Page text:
More than 160 people have died and nearly 650 have been hospitalized in Illinois due to COVID-19 in "breakthrough" cases after they were fully vaccinated, according to state health officials.
According to data updated Wednesday by the Illinois Department of Public Health, 169 people in Illinois have died due to COVID-19 or complications after being fully vaccinated. That figure equates to 2.44% of COVID-19 deaths in the state since Jan. 1, officials said.
At least 644 fully vaccinated people have been hospitalized in Illinois, IDPH said. The state only reports breakthrough infections among those who have been hospitalized or died, following guidance from the Centers for Disease Control and Prevention, IDPH said.
Those totals mean 10 more fully vaccinated individuals have died and 51 more have been hospitalized in the past week since the state last updated its reported numbers.
The state does not publicize the number of residents who tested positive after being fully vaccinated but did not die or require hospitalization in order to "help maximize the quality of the data collected on cases of greatest clinical and public health importance," IDPH's website reads.
A person is considered “fully vaccinated” two weeks after receiving the second dose of either the Pfizer or Moderna COVID vaccine, or two weeks after receiving the single-dose Johnson & Johnson vaccine.
Illinois' top doctor said earlier this month that breakthrough cases of COVID-19 in fully vaccinated residents are a "unicorn" as she again urged those who have not yet gotten vaccinated to do so.
"These vaccines are truly effective," IDPH Director Dr. Ngozi Ezike said. "You know, everyone has heard of a case or two of someone who had a breakthrough infection or breakthrough hospitalization, but it is, that is so far the unicorn, that you need to focus on the people who are not vaccinated, they're the ones filling up the hospital as COVID patients."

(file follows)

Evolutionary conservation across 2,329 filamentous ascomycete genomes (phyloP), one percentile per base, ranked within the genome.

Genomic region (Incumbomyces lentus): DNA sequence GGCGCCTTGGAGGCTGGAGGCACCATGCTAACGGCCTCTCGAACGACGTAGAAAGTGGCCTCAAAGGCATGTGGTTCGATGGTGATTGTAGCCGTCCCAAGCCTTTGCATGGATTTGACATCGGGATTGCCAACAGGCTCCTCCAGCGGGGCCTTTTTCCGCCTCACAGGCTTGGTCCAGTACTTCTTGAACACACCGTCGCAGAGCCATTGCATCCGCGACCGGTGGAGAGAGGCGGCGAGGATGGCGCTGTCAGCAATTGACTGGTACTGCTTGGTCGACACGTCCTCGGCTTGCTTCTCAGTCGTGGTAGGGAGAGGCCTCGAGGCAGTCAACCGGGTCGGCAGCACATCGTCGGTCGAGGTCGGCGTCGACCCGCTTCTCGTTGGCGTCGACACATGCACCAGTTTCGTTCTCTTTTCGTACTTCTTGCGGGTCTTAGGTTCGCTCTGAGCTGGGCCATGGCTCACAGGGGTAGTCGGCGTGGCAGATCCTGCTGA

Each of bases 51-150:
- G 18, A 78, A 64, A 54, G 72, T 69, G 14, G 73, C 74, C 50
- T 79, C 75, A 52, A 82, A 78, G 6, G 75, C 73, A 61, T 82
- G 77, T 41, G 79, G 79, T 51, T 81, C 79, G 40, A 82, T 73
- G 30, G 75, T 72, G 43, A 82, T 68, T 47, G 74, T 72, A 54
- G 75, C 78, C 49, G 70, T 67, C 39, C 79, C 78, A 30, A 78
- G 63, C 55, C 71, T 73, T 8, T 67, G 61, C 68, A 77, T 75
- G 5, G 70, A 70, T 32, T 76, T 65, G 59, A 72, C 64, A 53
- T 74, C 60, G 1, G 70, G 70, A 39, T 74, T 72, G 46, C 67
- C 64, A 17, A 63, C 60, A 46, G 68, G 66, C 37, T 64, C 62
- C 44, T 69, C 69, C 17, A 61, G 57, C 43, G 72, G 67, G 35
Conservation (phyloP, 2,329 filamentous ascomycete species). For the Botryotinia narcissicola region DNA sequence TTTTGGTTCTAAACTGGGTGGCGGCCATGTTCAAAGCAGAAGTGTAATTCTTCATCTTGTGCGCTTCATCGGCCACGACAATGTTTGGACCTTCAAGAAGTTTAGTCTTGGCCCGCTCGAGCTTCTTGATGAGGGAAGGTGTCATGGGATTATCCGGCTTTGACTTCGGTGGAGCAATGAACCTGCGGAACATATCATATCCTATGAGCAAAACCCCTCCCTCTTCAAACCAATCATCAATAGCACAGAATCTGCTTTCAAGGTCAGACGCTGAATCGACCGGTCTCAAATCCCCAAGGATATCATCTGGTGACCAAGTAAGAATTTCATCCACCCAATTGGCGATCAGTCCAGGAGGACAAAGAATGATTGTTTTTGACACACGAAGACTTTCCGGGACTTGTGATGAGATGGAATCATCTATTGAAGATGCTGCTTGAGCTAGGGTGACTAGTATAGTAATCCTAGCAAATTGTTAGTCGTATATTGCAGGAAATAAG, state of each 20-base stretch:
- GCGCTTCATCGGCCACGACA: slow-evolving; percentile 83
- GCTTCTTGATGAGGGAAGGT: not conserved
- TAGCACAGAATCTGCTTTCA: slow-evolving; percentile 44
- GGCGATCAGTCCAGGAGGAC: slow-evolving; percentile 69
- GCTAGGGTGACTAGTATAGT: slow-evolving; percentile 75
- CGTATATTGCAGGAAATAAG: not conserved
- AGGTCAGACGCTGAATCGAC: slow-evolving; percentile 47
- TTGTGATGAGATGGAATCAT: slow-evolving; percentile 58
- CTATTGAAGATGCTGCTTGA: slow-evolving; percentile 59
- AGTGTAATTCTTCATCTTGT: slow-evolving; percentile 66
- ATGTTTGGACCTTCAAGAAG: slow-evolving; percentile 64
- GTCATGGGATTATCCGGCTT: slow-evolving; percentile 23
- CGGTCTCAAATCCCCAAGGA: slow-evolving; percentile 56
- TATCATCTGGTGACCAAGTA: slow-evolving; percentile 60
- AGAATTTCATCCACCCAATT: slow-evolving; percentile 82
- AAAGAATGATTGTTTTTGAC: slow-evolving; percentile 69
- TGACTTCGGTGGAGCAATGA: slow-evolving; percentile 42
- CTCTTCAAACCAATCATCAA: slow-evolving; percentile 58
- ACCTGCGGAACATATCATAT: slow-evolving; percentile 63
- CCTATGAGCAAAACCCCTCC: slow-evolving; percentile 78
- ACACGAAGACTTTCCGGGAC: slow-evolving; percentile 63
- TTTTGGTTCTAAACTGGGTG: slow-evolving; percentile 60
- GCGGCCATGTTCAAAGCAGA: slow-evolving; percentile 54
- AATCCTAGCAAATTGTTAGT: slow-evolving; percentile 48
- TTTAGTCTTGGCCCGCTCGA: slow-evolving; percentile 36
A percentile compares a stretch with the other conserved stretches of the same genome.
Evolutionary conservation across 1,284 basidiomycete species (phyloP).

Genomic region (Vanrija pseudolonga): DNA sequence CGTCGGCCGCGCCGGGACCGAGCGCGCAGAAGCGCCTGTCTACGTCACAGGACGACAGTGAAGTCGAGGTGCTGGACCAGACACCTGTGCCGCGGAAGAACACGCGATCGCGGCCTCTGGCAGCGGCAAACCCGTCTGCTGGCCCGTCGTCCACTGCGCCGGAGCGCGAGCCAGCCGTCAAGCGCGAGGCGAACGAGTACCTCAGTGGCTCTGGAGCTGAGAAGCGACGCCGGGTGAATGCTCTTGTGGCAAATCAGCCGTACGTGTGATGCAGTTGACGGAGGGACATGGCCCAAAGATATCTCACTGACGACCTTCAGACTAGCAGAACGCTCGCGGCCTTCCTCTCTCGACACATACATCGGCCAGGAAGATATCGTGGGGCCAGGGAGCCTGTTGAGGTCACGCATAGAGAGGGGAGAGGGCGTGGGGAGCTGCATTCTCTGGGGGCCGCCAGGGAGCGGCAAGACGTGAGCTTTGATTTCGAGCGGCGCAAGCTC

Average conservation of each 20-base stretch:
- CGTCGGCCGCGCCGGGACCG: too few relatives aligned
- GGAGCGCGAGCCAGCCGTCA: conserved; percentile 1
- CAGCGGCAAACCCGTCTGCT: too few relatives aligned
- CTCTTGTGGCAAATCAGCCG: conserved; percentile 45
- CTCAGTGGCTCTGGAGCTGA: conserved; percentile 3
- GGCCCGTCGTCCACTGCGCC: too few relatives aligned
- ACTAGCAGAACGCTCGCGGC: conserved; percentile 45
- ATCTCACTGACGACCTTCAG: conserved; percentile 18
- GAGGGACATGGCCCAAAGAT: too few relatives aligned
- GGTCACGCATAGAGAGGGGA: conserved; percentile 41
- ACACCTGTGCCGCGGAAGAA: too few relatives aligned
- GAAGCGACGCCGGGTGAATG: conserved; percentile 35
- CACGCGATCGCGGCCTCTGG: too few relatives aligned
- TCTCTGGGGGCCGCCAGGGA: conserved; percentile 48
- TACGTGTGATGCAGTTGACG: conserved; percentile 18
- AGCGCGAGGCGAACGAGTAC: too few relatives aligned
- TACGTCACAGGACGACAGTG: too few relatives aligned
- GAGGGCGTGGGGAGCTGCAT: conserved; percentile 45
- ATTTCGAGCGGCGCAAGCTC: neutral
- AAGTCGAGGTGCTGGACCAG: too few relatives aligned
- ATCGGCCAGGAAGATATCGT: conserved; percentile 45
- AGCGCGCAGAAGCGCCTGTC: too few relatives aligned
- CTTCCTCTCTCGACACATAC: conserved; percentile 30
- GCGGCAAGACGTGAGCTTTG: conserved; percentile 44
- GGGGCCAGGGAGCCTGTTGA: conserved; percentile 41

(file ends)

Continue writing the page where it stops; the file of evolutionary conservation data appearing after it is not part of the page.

The recent surge of COVID-19 cases in certain parts of the state have been found in areas of lower vaccination rates, Ezike said.
"There is a very clear connection between where those case rates are growing the fastest and how well that area is vaccinated, i.e. the more highly vaccinated areas are having lower case rates," she said.
She noted that the growing delta variant has a higher transmissibility that impacts more people at a time than previous variants. Within weeks, Ezike said Illinois has seen COVID cases double statewide.
Studies have shown that the delta variant spreads approximately 225% faster than the original strain of the virus. Studies have also shown that once a person catches the delta variant, they likely become infectious sooner, and that the virus grows more rapidly inside a person’s respiratory tract.
As the delta variant continues to spread, experts are continuing to push for more Americans to get the COVID vaccine.
All three of the vaccines currently authorized for emergency use by the FDA have shown to be largely effective against preventing serious illness and death due to COVID, and all three companies say that their vaccines are showing promise in preventing those outcomes with the delta variant as well.